Miami Dolphins, Manhood, & Hazing

Updated: November 10, 2013

By Byron Hurt

The emerging story of hazing gone wrong on the Miami Dolphins football team reveals a practice that has been on-going in the NFL and other traditionally all-male spaces for decades. Offensive lineman Jonathan Martin, who suddenly left his team, allegedly a victim of hazing, demonstrates that even men who already have money, fame, status, and masculine credibility can feel powerless and emotionally wounded when they are targeted and abused by men who have even more money, fame, status, and masculine credibility.

For some professional football teams, bullying and hazing are an accepted part of the culture. Of course, hazing is not exclusive to boys and men. Girls and women haze, too. But when it comes to male culture, hazing is a ritual that most young boys and men are taught to accept, because “real men” are supposed to take it, man up, and meet the challenges that other men have faced – whether it’s on a sports team, a fraternity, a social club, a marching band, or in the military. To those who have never experienced being hazed, the strength and power of this aspect of male culture can not be overstated.

Most guys go along with hazing or bullying without challenging it because we don’t want our “man card” revoked by other men who have more status and power, or, because we seek to earn their masculine respect. So we accept the abuse. We desperately want the social currency and privilege that comes along with exclusivity, and entrance into “the club,” so we accept the risks associated with being hazed. We are also afraid that other men will think we are less manly if we fail to meet the challenges that come along with hazing. Snitching on our abusers is the ultimate sign of weakness, and betrayal.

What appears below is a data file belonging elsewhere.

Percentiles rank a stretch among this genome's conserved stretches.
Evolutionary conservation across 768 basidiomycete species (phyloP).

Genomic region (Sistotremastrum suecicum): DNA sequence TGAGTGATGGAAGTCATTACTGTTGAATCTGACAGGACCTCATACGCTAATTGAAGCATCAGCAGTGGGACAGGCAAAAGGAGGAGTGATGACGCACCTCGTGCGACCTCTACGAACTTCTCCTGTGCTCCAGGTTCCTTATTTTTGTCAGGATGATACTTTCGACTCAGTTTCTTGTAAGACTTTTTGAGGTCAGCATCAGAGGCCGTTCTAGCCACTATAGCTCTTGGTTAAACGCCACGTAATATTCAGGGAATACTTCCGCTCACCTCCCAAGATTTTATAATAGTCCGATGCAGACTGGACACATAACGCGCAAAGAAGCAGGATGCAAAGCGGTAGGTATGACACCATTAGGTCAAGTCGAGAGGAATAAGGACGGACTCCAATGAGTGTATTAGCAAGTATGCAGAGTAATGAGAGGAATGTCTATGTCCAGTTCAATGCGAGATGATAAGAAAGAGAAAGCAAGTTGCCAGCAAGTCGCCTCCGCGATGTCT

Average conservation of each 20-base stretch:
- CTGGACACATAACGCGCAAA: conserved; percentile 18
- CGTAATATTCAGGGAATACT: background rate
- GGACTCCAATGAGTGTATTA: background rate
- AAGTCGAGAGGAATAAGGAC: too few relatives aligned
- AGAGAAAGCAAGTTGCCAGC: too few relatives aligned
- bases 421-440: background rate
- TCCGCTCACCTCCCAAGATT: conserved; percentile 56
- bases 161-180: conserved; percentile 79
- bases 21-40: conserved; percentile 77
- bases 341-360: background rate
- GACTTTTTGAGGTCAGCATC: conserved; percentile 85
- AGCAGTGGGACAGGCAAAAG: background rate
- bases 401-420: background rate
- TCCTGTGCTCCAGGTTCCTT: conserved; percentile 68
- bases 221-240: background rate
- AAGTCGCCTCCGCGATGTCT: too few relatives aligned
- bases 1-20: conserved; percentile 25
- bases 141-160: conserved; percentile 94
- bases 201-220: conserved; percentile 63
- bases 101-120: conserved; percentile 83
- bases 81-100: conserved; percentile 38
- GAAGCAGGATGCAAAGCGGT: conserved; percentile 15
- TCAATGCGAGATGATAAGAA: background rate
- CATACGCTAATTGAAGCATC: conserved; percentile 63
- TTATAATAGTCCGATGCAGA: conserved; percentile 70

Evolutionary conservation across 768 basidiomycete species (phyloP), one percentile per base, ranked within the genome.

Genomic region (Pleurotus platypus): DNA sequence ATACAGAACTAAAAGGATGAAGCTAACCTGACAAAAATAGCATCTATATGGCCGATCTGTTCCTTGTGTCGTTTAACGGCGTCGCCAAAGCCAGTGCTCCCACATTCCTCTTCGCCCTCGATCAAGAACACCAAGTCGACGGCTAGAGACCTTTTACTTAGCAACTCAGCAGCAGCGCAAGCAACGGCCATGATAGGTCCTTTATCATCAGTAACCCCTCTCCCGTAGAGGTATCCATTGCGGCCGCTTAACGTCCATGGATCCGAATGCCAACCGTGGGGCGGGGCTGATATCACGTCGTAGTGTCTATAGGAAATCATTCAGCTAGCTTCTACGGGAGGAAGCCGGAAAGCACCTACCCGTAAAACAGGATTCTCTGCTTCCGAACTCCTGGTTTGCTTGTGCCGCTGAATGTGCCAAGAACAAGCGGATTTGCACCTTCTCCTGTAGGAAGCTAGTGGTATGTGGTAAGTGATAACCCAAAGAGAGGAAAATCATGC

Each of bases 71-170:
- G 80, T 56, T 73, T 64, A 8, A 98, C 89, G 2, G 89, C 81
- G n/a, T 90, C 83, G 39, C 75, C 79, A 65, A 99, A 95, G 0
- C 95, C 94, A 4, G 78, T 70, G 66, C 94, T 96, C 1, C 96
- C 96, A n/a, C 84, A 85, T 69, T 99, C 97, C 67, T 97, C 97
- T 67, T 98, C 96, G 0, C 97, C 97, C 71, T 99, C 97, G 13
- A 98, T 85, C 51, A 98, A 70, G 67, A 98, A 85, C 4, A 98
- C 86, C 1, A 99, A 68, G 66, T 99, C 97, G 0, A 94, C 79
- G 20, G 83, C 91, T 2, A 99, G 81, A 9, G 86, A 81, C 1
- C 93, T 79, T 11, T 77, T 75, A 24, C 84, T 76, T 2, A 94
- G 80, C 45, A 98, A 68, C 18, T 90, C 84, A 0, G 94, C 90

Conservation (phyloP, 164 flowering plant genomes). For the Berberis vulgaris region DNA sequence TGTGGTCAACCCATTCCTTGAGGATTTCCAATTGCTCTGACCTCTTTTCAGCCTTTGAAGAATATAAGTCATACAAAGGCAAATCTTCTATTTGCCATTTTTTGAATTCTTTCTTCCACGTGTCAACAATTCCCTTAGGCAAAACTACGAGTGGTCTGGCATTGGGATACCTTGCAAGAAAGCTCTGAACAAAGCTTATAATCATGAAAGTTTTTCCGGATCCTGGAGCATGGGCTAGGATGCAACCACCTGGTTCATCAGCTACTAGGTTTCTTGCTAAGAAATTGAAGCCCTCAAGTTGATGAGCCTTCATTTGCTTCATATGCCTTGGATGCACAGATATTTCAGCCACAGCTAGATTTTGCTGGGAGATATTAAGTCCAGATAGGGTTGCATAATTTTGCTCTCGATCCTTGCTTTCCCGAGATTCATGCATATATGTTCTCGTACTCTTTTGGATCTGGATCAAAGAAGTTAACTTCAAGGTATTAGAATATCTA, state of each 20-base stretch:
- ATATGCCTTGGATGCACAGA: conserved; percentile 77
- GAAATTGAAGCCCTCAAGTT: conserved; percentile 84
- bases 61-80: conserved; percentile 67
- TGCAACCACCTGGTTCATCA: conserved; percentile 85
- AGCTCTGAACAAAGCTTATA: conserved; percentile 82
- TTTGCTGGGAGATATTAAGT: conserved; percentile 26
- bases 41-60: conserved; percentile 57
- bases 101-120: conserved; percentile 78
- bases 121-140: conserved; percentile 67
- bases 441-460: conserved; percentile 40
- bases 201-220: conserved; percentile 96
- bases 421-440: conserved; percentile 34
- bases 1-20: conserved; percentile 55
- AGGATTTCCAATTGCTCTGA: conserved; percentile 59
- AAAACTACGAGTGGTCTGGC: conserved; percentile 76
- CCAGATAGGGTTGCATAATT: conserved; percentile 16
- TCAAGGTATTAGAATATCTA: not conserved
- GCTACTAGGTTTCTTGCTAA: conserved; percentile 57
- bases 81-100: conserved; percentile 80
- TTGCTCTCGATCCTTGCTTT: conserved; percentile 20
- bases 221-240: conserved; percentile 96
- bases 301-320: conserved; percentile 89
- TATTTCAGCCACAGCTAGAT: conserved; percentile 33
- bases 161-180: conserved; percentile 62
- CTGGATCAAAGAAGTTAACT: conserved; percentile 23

In leaving the Miami Dolphins football team, Johnathan Martin has subverted a long-held belief system and tradition that relies on male silence and compliance. It is a practice that intentionally preys on easy, vulnerable targets. Based on current information that has recently surfaced, the alleged bully, offensive lineman, Richie Incognito, greatly misused his social status and power as a member of the Dolphins by exploiting, belittling, disrespecting, and verbally assaulting his teammate. More than likely, he was not alone. Incognito, who also hurled racist, sexist, and homophobic slurs at Martin, was swiftly and justly suspended indefinitely by the Dolphins organization.

Martin, on the other hand, showed strength and courage, not weakness – as it has been suggested – by not allowing the abusive behavior to continue.

Byron Hurt is an award-winning documentary filmmaker, lecturer, writer, and activist. His website is Twitter: @byronhurt

Editor’s note: this article first appeared on

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